Developers push ahead with mammoth ski village
Feds say they’re largely powerless to regulate impacts of ‘The Village at Wolf Creek’
The developers of what will be the largest ski resort village in Colorado say they’re ready to begin construction in Alberta Park, an alpine meadow high in the San Juan Mountains. The project’s opponents, meanwhile, are trying to derail "The Village at Wolf Creek," using whatever roadblocks they can find.
Billy Joe "Red" McCombs, co-founder of Clear Channel Communications, and his venture partner, Austin, Texas-based developer Bob Honts, plan to build their resort at 10,500 feet in an inholding surrounded by the existing Wolf Creek Ski Area. The proposed development would house 10,000 people year-round in 1,200 hotel rooms, 129 homes and 1,661 condos in Mineral County, which is currently home to just 831 people (HCN, 6/7/04: Small-time ski operator fights for his life).
Last October, the controversial project received a boost after the U.S. Forest Service approved the developers’ plans to build two access roads into their private 288-acre enclave within the Rio Grande National Forest. But opponents — including the owner of Wolf Creek Ski Area and residents of Pagosa Springs, Durango and the rural San Luis Valley — say the agency’s draft study failed to address the resort’s impacts on the ski area, surrounding communities, and the ecosystem.
Under pressure from federal and state lawmakers, the Forest Service extended its public comment period for 30 days and held a meeting in the Denver area at the end of last year. But agency officials say they have no jurisdiction over the main issues raised: development on private land and the cumulative impacts of the village. Furthermore, according to forest planner Robert Dalrymple, the Alaska National Interest Land Conservation Act of 1980 requires the agency to grant Honts and McCombs access to their inholding. ‘The Forest Service’s hands are tied by the law," Dalrymple says.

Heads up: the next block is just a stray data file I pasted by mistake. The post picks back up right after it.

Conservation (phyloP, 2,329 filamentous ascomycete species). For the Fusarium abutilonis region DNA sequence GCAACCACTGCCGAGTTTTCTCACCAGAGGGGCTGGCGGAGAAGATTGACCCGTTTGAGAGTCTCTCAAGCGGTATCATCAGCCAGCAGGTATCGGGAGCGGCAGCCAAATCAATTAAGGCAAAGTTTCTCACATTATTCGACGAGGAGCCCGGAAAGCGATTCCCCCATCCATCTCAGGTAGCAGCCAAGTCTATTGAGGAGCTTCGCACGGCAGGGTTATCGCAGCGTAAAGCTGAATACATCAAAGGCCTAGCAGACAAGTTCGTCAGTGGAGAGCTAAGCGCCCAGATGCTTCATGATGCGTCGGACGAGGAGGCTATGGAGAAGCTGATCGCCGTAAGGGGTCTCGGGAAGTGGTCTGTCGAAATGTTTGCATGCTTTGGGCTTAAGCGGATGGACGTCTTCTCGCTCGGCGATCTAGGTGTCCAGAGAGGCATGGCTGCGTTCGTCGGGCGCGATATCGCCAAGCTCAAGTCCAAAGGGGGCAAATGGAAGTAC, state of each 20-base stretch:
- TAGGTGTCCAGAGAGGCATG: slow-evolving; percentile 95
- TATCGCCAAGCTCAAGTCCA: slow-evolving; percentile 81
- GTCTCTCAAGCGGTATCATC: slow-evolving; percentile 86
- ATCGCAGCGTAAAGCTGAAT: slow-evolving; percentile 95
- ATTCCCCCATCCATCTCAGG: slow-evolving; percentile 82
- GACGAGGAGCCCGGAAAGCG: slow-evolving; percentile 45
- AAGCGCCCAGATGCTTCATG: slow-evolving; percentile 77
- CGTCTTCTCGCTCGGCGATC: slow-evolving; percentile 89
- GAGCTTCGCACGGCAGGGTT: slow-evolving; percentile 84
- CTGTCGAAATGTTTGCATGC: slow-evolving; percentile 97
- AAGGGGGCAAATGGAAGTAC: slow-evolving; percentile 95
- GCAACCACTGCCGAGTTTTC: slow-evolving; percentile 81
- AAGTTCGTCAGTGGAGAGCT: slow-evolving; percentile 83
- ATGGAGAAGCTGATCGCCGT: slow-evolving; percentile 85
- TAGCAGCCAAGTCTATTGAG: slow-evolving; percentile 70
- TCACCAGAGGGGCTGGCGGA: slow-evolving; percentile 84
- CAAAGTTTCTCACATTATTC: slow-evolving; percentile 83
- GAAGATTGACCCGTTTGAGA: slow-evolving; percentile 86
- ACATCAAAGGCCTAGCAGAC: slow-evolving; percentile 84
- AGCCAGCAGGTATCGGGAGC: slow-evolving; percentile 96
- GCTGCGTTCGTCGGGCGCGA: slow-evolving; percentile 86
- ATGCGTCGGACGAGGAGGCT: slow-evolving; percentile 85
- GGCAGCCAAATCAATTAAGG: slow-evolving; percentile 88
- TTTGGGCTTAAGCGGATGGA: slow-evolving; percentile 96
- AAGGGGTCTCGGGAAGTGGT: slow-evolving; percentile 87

Just weeks after the agency’s decision to allow road construction, the Mineral County commissioners approved the development plans. Although environmental and community groups have sued the county, alleging that the commissioners illegally fast-tracked their approval, the development’s opponents are running out of time and options. Both the U.S. Fish and Wildlife Service and the Army Corps of Engineers still have to weigh in on the project’s impacts to wildlife and wetlands before the Forest Service issues its final decision at the end of 2005. Neither agency, however, has more than piecemeal influence over development projects such as this.
Alberta Park links two wilderness areas and is a migration corridor for the threatened Canada lynx, which the state began releasing into the area six years ago (HCN, 3/15/04: More lynx, less habitat). That means the Fish and Wildlife Service must reach a conservation agreement with the developers that will minimize harm to lynx. The Endangered Species Act alone will not stop the project, says Kurt Broderdorp, the agency’s lynx biologist. Even in the worst-case scenario — if the development jeopardized the continued existence of lynx in the Lower 48 states — federal law would require the agency to present a "reasonable and prudent alternative," rather than killing the project.
"Bob Honts will try to do what’s right for his resort development and I will try to do what’s right for the lynx," Broderdorp says. "We will hammer out an agreement."
Almost one-third of Alberta Park, including land on which the Forest Service is proposing access roads, is designated fen wetlands — rare groundwater-fed peat meadows. Construction there would trigger involvement from the U.S. Army Corps of Engineers, which permits projects in streams, wetlands and lakes under the Clean Water Act. Any violation causing damage to fen wetlands would be a "big strike," says Durango Office Chief Houston Hannafious.
But the Corps has not received a development plan to review, Hannafious says, just a letter from Honts stating the village development will not damage wetlands or streams. "We wrote Honts a letter stating if that were true, he would not need permits from the Corps," Hannafious says. "Honts took that letter and has been flashing it around saying he has our approval, which isn’t true. The village proposal has generated enough controversy that if construction touches a wetland, the corps will know," he adds. "Honts is being watched like a hawk."
The author, a former HCN intern, is a reporter for Colorado Community Newspapers.
Rio Grande National Forest Robert Dalrymple, 719-852-5941, www.fs.fed.us/r2/riogrande
The complete online catalog of documents for The Village at Wolf Creek, obtained through the Freedom of Information Act, www.fs.fed.us/r2/riogrande/efoia/wcfoia/.